Introduction: What Bloomberg Terminal’s News Trends Feature (Doesn’t) Show
On a nondescript commute in late July, In the aftermath of the Brexit vote in England and the rise of the hugely popular game called Pokémon GO, I was listening to Bloomberg radio on my way to work. Bloomberg had taken a brief detour from Brexit and the daily musings of the market to instead focus on technology stocks and how to use a Bloomberg Terminal feature called NT (News Trends) to illustrate the information of both news trends and stock prices, aggregating topic mentions across many news sources as a time series. From the description that is all the feature of the $20,000 a month service does. Admittedly I haven’t been in front of a terminal since grad school and I do not remember the NT feature.
The awkward radio broadcast covered a game the “kids” were playing called Pokémon GO and its relationship with Nintendo’s stock. As the conversation wore on detailing how to use NT within a terminal and thereby illustrate the service’s value proposition, Hilary Clark begrudgingly stated that “the stock ticks up for Nintendo were driven… By the mentions of Pokémon GO” and later added, “the value out of this function [NT] is just to see what is driving up the stock price.”
Now, as a text miner, I take particular note of word choice. In communication theory, a message’s meaning lies with the destination not the sender or channel. This means the word choice, tone and medium have an impact on the audience’s comprehension and ascribed attitudes towards the message. You probably already know this inherently, but it is important to note: choosing your words, tone and channel correctly affects the message meaning, anyone who is married knows this firsthand :).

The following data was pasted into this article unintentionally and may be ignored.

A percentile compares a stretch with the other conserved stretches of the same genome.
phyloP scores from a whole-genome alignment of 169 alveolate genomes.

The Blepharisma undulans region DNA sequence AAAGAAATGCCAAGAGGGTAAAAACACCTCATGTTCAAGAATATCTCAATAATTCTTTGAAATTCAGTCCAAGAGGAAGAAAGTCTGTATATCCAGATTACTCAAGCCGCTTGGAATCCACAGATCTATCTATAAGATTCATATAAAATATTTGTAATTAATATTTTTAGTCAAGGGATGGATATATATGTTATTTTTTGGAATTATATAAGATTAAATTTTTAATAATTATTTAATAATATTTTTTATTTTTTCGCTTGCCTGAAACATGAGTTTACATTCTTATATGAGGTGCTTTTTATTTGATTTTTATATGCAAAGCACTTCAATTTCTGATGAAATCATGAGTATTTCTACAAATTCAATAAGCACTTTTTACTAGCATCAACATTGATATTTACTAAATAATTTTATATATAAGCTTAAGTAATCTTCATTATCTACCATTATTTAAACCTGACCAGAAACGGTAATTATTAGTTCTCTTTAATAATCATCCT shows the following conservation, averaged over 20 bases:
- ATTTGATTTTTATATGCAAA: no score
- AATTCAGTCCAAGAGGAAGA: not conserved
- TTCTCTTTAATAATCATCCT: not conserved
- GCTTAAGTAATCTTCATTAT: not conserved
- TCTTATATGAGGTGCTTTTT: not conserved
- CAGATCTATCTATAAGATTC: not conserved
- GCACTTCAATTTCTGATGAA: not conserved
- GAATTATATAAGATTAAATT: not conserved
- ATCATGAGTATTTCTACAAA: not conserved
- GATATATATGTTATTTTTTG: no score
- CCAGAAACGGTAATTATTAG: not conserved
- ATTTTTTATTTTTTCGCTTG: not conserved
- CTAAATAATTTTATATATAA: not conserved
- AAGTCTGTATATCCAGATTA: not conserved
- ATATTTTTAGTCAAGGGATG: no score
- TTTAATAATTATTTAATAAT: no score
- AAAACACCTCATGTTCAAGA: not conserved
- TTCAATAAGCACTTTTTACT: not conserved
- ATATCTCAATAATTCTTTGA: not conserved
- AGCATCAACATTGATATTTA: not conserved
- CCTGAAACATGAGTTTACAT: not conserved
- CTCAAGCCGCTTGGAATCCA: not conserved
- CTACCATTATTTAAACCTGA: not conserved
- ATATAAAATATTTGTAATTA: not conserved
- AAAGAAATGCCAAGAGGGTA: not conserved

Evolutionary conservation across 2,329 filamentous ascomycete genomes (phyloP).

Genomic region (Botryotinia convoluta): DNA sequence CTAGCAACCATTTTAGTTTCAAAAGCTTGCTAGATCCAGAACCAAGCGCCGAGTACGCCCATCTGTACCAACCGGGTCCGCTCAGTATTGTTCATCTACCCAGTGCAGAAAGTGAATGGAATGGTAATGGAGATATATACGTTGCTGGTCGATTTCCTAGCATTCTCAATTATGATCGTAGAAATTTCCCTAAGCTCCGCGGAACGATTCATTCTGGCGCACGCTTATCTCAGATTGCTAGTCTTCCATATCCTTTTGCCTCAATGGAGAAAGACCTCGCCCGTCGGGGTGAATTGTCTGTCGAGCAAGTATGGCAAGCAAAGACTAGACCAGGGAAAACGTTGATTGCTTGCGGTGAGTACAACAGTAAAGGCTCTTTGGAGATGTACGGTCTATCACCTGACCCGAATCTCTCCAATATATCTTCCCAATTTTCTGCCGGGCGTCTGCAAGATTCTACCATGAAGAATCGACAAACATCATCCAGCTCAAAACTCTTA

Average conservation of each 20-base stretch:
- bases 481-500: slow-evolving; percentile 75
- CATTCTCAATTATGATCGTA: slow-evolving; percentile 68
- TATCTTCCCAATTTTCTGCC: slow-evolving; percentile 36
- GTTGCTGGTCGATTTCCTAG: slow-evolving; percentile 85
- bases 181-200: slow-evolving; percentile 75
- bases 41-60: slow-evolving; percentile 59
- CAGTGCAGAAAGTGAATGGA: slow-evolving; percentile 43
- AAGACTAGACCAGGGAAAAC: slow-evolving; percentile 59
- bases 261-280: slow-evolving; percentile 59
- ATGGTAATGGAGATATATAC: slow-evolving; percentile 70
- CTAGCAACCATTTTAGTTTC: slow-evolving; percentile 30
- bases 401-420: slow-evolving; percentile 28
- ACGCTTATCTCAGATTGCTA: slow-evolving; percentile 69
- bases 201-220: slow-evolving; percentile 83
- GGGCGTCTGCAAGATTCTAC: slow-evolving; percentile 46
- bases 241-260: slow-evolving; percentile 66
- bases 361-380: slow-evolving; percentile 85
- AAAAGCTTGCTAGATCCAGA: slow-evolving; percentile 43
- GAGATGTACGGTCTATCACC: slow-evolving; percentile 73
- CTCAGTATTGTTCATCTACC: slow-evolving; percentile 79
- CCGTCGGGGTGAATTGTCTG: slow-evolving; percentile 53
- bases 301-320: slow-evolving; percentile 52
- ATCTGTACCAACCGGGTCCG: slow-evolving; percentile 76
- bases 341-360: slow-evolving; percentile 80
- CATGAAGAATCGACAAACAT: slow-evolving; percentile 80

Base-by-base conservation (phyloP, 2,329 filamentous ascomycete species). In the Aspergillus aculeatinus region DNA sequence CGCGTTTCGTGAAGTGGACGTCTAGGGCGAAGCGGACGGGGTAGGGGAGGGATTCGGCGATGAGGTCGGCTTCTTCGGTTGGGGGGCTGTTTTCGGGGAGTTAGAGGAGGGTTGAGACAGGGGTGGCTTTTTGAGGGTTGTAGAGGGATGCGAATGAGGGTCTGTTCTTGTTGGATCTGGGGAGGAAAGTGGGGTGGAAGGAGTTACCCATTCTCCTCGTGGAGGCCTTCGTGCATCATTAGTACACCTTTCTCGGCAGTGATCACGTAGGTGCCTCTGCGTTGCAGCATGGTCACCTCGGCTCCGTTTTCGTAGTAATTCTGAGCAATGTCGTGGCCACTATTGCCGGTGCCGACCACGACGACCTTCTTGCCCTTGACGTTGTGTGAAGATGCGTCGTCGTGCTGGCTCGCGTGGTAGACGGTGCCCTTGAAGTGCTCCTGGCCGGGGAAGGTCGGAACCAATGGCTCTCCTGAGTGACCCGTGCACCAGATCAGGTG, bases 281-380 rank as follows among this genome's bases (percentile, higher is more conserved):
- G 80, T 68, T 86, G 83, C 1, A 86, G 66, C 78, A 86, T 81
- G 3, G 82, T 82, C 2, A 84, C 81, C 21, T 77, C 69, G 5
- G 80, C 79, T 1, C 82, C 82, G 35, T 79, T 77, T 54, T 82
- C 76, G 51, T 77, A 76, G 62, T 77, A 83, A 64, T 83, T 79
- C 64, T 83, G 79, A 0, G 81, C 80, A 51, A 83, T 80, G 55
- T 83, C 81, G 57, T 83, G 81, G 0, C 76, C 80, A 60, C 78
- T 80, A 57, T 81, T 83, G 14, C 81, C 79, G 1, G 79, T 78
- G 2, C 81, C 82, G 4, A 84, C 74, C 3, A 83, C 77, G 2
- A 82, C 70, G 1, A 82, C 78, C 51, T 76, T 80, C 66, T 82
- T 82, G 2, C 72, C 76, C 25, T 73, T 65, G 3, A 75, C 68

I am guessing you, a DataCamp blog reader, already identified a flaw in Clark’s word choice: as an authority (sender) speaking on an authoritative radio (channel) broadcast, she’s uses words like “driven” (message) in the NT service, which includes a correlation calculation. An unsophisticated consumer of this message may interpret a causal affect from her words and may even attempt to trade stocks using the NT service. However, as the sophisticated audience (destination) that we are, we own the meaning and therefore get to recreate what we think the NT service is and determines its value for ourselves. If it’s so valuable to be part of a $20,000 a month service, then we should be able to gain some novel insight using Google News Trends and Yahoo’s stock service.
Let’s make our own News Trends feature for free and see how awesome a poor man’s Bloomberg Terminal’s NT service could be!
Create your own R News Trends Feature
Load the Libraries
To start load the libraries we will need to make the visuals. The
quantmod library is a popular R package for importing stock market data. Next,
grid are needed to arrange the two resulting visuals. Both
ggthemes are used to construct the time series.
ggplot2 is a great grammar of graphics library, while
ggthemes provides premade palettes for easy implementation. Lastly, the
gtrendsR package provides an interface to get Google Trends data.
It could be that you need to install packages if you don’t have them installed yet. In that case, use for example the
install.packages("gtrendsR") command to import the
Assemble the Google Trends Data
The next step is to assemble the data that will be plotted. In the code below, change the